The recovery of the ozone layer over the Antarctic has slowed dramatically

Recent observations on the state of the ozone layer have shown that the rate of its recovery over the Antarctic has significantly decreased due to the growing emissions of dichloromethane solvent, which is now widely used for the production of beer, coffee and paint solvents, according to an article published in the journal Nature Communications.

“The Montreal Protocol, which limits the use of freons for 30 years, has successfully coped with its task and limited the damage people cause to the ozone layer, this discovery shows that this success can be completely nullified if other sources of gases that destroy ozone are not open And they are liquidated right now, apparently, India and Indochina are their sources today, which should be specially studied in the future, “commented Grant Allen, a physicist from Manchester iversiteta (UK).

In 1985, Susan Solomon, a US chemist, and her colleagues discovered that freons and other halogen compounds destroy the ozone layer, which in some regions of the Antarctic has already led to the appearance of “ozone holes” – zones through which ultraviolet radiation from the sun Unimpeded reaches the surface of the Earth.

In subsequent years, large-scale international negotiations began, the result of which was the signing of the Vienna Convention in 1985 and the Montreal Protocol to it in 1987, in which most of the world’s states agreed to stop the production of substances that deplete the ozone layer.

The rapid adoption and implementation of such plans, as scientists learned two years ago, suspended the growth of the ozone hole, keeping it within Antarctica and the Arctic, but has not yet led to its reduction. The first “visible” results from the ban on the production of freon scientists expected to see in the second half of 2020, but this process, as recently discovered by Solomon and her colleagues, has already begun in recent years.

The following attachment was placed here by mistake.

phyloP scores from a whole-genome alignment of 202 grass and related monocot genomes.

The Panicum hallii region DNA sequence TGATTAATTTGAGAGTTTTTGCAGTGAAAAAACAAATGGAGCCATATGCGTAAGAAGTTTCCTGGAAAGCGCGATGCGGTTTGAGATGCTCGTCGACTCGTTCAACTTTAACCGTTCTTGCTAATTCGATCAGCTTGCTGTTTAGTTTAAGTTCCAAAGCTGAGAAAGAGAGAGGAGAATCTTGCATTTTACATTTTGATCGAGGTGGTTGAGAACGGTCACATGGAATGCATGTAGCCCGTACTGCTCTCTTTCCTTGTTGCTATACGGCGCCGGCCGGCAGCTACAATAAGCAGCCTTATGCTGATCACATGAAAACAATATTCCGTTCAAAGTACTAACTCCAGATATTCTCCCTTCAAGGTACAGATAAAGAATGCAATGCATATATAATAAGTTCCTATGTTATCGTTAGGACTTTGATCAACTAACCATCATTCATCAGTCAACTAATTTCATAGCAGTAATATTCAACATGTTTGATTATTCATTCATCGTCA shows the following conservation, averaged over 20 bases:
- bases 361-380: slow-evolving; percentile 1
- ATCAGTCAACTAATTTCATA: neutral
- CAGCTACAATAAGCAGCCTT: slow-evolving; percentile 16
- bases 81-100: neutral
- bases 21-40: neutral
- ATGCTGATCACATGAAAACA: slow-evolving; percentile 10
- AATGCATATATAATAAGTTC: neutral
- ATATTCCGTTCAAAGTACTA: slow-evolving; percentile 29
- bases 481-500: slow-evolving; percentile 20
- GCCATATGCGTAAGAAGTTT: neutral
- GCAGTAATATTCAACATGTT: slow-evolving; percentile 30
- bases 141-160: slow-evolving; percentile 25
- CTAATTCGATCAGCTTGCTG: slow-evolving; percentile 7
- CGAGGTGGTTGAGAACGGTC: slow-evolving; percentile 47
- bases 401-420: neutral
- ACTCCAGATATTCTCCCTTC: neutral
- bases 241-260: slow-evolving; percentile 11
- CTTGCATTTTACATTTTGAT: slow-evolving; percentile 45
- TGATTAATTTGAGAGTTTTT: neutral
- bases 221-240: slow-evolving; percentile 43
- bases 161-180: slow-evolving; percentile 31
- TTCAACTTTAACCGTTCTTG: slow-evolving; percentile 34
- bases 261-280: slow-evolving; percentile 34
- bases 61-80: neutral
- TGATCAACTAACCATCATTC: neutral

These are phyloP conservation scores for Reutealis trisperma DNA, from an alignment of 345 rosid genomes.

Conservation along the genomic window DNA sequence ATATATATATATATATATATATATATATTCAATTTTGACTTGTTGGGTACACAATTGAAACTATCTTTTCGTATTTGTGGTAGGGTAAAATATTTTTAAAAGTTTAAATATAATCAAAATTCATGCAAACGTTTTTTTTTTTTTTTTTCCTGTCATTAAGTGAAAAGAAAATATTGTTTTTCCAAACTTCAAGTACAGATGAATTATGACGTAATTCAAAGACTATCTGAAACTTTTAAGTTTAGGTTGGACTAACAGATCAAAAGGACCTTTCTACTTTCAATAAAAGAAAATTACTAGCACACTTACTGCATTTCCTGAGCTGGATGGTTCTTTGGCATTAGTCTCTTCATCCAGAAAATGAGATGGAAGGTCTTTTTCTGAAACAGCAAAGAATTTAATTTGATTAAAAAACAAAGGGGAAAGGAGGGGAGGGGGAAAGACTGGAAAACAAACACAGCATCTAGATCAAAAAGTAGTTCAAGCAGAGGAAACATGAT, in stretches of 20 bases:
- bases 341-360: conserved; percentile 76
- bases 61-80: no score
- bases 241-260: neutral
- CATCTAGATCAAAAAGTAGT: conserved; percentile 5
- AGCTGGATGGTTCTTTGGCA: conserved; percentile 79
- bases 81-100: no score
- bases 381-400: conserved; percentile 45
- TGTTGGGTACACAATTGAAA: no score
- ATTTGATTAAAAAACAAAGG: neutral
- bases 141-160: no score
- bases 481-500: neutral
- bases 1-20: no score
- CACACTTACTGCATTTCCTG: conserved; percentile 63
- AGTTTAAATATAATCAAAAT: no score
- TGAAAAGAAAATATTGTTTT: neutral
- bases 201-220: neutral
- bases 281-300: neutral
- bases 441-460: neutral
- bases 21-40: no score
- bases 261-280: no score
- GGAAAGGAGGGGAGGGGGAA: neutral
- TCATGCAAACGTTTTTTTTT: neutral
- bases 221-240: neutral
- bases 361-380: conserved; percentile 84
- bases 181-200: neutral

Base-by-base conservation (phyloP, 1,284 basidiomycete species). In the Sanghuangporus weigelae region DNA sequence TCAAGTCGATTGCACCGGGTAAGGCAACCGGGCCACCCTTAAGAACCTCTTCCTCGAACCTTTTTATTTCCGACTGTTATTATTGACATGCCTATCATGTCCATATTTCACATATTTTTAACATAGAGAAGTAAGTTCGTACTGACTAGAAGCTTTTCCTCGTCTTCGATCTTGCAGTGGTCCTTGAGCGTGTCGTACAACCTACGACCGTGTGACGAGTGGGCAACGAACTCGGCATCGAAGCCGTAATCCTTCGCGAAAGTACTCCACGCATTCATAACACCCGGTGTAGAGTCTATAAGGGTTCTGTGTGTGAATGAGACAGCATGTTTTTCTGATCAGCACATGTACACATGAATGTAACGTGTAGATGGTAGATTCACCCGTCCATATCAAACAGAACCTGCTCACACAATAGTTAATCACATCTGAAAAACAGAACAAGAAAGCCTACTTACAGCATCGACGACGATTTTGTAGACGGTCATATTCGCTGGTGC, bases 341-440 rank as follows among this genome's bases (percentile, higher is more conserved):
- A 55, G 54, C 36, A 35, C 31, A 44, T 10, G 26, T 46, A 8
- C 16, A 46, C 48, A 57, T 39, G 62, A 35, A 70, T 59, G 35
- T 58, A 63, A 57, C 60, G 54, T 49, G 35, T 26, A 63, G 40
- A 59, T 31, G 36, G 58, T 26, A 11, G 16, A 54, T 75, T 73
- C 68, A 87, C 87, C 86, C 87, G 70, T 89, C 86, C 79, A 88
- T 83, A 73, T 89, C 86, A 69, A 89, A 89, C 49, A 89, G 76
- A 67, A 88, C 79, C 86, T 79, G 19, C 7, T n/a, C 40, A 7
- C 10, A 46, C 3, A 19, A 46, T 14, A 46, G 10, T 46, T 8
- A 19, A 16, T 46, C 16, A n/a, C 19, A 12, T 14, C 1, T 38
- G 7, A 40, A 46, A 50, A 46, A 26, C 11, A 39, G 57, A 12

John Pyle of Cambridge University (UK) and his colleagues conducted a new series of observations on the state of the ozone layer in Antarctica, which demonstrated that this process has slowed significantly in the past few years and revealed the reason for this.

Studying satellite imagery and data from weather stations in the Antarctic, scientists drew attention to the fact that the air of Antarctica contains an unusually large amount of matter that they did not expect to see there – dichloromethane, one of the most popular reagents in the food and chemical industries. In addition, dichloromethane is used in the production of hydrofluorocarbons, an analog of freons, safe for the atmosphere and ecology.

As Pile and his colleagues say, scientists have known for a long time that this substance interacts with ozone and destroys its molecules. They did not pay close attention to it because the molecules of this solvent very quickly disintegrate in the atmosphere under the action of sunlight and other substances and live in it for no more than six months.

It turned out that in recent years the concentration of dichloromethane in the atmosphere has doubled, and now it has started to strongly influence the behavior of the ozone layer, slowing its recovery. The strength of the action of dichloromethane in the Antarctic is in fact relatively low, since its main sources are in the northern hemisphere. There, as ecologists suggest, it has a much stronger effect on the state of the ozone layer.

As calculations of scientists show, the further growth of its share in the air can delay the restoration of the ozone layer for 30 years into the future at best, and in general completely stop it in the most negative combination of circumstances. Moreover, even if dichloromethane were to be completely discontinued today, its presence in the atmosphere has already slowed down the dragging of the ozone hole over the Antarctic for five years.

For this reason, scientists urge governments around the world to conclude a new agreement, similar to the Montreal Protocol, under which all substances, including dichloromethane, that are present in the atmosphere and participate in ozone solution will be banned.

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